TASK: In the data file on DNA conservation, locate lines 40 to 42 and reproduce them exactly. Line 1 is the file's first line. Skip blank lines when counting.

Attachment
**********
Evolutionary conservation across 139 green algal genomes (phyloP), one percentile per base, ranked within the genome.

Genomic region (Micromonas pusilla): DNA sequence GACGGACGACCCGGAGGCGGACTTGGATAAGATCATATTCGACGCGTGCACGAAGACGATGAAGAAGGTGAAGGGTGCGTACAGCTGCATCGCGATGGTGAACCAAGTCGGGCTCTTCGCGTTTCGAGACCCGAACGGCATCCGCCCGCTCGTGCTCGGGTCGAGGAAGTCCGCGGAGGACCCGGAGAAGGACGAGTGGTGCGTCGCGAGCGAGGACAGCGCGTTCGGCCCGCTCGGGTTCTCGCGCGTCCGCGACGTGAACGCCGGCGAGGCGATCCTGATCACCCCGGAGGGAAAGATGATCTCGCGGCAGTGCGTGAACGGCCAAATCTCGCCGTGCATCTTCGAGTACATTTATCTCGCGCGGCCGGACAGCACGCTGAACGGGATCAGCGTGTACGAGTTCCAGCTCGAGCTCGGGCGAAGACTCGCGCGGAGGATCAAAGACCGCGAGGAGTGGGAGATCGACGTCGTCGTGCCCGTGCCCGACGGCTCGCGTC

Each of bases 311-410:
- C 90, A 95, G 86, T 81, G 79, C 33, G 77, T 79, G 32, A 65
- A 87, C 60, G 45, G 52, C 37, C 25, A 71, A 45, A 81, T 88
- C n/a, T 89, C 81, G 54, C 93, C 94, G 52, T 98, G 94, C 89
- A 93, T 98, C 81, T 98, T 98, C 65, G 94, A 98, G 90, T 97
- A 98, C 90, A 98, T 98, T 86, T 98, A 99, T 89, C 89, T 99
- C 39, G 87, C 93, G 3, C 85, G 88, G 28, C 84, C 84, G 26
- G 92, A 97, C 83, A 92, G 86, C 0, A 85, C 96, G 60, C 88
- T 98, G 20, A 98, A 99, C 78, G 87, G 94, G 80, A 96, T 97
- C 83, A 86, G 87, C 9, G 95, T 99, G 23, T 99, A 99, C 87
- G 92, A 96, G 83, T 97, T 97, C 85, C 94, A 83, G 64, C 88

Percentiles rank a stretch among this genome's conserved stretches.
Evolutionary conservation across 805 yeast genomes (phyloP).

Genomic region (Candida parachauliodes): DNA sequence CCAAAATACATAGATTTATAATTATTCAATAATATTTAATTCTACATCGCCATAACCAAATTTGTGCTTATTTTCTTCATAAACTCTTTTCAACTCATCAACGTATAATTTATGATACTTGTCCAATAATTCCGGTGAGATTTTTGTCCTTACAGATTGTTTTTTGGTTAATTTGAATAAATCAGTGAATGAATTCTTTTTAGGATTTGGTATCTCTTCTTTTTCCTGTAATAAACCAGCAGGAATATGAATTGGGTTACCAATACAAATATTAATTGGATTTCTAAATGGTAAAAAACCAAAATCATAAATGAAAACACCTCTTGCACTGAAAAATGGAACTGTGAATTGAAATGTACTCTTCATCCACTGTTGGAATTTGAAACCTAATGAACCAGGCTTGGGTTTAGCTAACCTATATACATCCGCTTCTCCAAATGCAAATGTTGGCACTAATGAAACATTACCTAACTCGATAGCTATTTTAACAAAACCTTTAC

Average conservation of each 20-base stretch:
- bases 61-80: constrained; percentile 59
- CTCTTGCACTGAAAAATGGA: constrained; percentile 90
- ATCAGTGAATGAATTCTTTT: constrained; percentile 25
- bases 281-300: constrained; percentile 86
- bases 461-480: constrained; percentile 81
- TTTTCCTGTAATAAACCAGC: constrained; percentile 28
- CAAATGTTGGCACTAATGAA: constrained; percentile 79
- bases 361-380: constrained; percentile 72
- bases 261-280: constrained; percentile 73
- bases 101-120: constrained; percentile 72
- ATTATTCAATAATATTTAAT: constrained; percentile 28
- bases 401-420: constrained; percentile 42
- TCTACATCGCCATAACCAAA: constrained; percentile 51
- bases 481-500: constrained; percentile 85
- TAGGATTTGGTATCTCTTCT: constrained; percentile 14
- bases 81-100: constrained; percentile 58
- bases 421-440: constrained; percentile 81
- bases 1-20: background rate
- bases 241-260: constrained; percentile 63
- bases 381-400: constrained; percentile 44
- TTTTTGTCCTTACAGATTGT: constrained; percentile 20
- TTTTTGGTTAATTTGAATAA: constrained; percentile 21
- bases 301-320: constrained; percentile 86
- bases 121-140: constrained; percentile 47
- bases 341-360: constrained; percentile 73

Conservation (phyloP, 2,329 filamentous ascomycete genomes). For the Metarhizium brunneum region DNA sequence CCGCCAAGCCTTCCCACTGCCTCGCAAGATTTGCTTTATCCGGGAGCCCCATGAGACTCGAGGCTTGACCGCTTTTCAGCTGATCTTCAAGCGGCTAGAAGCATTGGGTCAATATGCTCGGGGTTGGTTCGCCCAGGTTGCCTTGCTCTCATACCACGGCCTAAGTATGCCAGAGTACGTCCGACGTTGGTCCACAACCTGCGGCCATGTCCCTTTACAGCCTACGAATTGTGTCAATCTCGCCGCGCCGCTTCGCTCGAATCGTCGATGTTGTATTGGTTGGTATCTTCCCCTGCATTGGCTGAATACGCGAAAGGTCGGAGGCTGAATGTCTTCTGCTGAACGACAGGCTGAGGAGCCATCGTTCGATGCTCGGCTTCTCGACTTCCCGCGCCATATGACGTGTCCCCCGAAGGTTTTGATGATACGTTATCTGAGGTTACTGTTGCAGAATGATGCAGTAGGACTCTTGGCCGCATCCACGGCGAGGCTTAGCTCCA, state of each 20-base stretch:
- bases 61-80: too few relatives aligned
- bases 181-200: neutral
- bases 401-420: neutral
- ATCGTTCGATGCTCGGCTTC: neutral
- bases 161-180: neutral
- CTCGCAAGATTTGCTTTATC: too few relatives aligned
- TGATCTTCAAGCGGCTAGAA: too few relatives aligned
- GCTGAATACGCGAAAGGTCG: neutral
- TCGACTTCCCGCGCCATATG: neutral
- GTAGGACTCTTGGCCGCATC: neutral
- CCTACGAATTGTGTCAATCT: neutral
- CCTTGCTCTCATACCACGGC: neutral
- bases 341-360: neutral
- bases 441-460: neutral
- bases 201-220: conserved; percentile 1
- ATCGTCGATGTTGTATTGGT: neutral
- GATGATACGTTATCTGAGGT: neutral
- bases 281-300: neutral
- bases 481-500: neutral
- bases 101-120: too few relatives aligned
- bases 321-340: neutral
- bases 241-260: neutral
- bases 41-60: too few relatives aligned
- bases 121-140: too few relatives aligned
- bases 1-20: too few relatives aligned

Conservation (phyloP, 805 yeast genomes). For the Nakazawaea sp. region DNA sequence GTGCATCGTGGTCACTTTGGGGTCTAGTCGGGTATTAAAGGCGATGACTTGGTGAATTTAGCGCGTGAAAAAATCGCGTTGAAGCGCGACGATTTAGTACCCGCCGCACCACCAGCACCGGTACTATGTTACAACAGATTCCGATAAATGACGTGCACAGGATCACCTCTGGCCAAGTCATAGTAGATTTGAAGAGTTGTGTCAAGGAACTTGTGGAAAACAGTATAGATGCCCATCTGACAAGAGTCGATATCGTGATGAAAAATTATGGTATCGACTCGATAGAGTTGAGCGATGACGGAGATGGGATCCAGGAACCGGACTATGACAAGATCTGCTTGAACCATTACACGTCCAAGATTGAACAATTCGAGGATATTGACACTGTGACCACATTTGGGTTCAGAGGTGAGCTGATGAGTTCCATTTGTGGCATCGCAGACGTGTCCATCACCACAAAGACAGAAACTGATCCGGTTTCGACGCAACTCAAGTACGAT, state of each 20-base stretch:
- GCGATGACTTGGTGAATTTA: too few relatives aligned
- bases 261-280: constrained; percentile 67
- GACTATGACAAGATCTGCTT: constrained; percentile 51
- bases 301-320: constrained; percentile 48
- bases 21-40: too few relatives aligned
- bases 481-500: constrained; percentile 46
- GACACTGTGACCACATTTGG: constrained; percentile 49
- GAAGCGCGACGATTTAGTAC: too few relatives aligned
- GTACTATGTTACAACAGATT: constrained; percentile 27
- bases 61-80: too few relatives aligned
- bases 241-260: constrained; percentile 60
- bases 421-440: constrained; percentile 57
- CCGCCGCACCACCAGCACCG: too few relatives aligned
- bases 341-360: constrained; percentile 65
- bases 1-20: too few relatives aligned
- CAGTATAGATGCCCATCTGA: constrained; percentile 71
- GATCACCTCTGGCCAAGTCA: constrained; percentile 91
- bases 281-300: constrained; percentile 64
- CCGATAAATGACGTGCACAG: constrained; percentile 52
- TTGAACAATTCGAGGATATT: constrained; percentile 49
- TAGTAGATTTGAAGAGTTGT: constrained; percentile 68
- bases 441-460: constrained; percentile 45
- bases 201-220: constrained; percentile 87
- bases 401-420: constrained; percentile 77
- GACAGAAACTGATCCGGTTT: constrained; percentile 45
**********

- bases 301-320: constrained; percentile 86
- bases 121-140: constrained; percentile 47
- bases 341-360: constrained; percentile 73